Here I shall point out two features common to all these conjunctions. The first is syntactical: all three are placed at the beginning of a sentence; in this they differ from synonyms such as the Latin autem, or Germ. aber, which can follow one or more words. The second is phonetical: magis, men and maar, in contradistinction to the words they oust, begin with m. We find the same two features outside the Aryan lamguages in words with the same meaning, 'but', concerning whose origin I can say nothing, Finnish mutta(2), Santal menkhan. (Heuman, Gramm. studie över Santal-språket 69). We may compare also Kutenai ma 'but' (Boas, Kutenai Tales, Bureau of American Ethnol. 59, 1918, p.94), mi'ksa'n 'but' (ib. p. 98).
The explanation is undoubtedly as follows. The sound [m] is produced by keeping the lips pressed tightly together, while the tongue lies quietly in the lower half of the mouth and the soft palate is lowered so that the air can escape freely through the nostrils. Now this is the characteristic position taken up by the organs of speech of a man who is deliberating a matter without saying anything - the only difference being that his vocal chords also remain quiet while in the enunciation of [m] they are set vibrating.
How often it happens that one wants to say something, even knows that one must and will, but it is not quite clear as to what one is going to say. At this moment of uncertainty, when the thought is being born but is not yet clothed in words, one nevertheless begins the activity of speech: the vocal chords are set vibrating, while the lungs expel the air and, as the upper organs are precisely in the position described, the result is [m]. This is written hm!, even if there is no [h] (or more correctly voiceless or breathed [m]), before the voiced [m], and this is just the formless interjection of protest (3). Not infrequently an [m] of this kind comes immediately before a real word so that we get for example, Dan. mja, Eng. myes as a hesitant objection. (See Anker Larsen, Vises st. 411 M-jo, jo det kan man godt sige | ib. 149 M-nej | Hamsun, Segelfoss 38 M-nej | Garborg, Mannf. 91 Mark Oliv stauk upp haaret og var alvorleg; mja -, sa han | Shaw, Misalliance. 154: M'yes | Galsworthy, Swan Song 183 M'yes | Rose Macaulay, Potterism 50 M'm yes | Galsworthy, Maid-in-W, 43 M-no.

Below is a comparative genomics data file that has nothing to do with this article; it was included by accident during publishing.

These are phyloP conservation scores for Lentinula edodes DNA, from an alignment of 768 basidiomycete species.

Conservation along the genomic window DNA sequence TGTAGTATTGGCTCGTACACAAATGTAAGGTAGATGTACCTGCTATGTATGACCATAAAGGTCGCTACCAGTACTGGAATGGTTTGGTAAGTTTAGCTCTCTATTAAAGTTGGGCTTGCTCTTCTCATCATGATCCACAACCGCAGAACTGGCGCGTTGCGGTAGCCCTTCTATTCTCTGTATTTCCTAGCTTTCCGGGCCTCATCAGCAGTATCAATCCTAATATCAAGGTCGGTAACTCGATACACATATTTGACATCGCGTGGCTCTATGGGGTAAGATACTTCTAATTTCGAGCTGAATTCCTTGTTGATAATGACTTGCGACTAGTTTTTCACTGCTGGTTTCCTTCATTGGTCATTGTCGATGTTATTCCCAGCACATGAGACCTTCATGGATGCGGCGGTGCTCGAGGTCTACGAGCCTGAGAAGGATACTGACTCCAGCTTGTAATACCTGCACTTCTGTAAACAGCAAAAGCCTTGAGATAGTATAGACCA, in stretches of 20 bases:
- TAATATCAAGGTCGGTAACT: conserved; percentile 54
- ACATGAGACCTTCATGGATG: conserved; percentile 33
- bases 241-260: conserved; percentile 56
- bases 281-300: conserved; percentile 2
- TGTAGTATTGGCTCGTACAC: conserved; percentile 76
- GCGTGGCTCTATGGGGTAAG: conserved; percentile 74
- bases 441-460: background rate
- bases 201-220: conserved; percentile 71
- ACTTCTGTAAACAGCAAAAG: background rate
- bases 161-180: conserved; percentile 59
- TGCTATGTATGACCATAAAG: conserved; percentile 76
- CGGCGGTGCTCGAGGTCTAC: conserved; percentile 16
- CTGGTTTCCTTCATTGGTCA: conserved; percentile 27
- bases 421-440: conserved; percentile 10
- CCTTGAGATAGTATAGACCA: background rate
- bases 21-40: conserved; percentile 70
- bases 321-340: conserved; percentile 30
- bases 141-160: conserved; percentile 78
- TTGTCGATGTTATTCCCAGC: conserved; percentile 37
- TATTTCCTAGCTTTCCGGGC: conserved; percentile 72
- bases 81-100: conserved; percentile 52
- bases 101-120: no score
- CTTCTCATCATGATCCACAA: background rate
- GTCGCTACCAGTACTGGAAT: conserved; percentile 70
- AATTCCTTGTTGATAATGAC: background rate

Now we can understand why words beginning with m are so frequently chosen as adversative conjunctions. The starting point is this sound and then recourse is had to some word or other that has some sort of meaning and which just happens to begin with the same sound: ma, mais, maar. The Danish men may well be an [m] that has slid into the old conjunction en in the same way as mja is m+ja. This is in no way incompatible with the notion that some of the first to use the word had in mind men = meden, while others thought of Low German men. We have thus three etymologies for this word which, far from being mutually exclusive, have co-operated in making it popular and common. (Incidentally, may it not be possible in the case of other words for which etymologists suggest various explanations so that one writer challenges the interpretation put forward by the other, that a similar point of view holds good so that both interpretations are correct, in that the word arose in one way amongst one group of speakers and in another amongst another?)